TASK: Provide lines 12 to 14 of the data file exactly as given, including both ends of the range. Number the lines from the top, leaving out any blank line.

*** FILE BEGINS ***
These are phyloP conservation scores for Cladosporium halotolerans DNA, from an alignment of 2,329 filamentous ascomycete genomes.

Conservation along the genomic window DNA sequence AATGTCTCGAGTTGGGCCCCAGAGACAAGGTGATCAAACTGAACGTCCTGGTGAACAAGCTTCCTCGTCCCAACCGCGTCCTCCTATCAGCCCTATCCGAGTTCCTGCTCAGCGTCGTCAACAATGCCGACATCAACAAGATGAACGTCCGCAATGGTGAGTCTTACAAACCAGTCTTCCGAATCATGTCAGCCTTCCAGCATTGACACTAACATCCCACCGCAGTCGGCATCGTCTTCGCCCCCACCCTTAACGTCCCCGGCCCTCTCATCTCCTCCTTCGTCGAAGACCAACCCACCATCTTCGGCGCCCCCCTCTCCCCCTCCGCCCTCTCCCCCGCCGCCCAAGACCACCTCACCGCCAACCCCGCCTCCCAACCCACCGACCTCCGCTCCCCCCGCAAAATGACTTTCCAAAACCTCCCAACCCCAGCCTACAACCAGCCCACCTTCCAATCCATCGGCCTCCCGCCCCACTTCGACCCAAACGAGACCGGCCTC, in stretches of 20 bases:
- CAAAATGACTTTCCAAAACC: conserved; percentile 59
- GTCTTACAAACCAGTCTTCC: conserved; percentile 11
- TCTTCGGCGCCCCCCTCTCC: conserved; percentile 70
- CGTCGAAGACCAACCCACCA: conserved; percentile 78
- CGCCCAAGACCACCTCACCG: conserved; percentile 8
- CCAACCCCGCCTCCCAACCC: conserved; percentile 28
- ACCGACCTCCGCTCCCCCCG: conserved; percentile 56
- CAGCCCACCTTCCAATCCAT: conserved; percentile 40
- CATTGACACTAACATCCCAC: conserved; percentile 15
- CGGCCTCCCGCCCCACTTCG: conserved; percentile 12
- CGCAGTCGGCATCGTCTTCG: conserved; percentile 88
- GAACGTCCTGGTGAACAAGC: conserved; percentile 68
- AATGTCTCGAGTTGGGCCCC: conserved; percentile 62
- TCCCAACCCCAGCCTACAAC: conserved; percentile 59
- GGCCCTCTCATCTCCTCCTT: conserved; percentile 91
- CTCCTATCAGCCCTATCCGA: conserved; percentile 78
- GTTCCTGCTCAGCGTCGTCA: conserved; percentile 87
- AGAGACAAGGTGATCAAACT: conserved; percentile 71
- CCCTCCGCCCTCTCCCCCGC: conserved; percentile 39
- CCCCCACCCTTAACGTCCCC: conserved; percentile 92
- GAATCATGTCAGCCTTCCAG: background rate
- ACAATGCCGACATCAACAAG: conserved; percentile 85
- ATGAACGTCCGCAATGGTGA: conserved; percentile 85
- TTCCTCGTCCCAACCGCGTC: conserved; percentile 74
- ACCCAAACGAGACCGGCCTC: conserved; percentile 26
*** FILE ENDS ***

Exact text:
- CGGCCTCCCGCCCCACTTCG: conserved; percentile 12
- CGCAGTCGGCATCGTCTTCG: conserved; percentile 88
- GAACGTCCTGGTGAACAAGC: conserved; percentile 68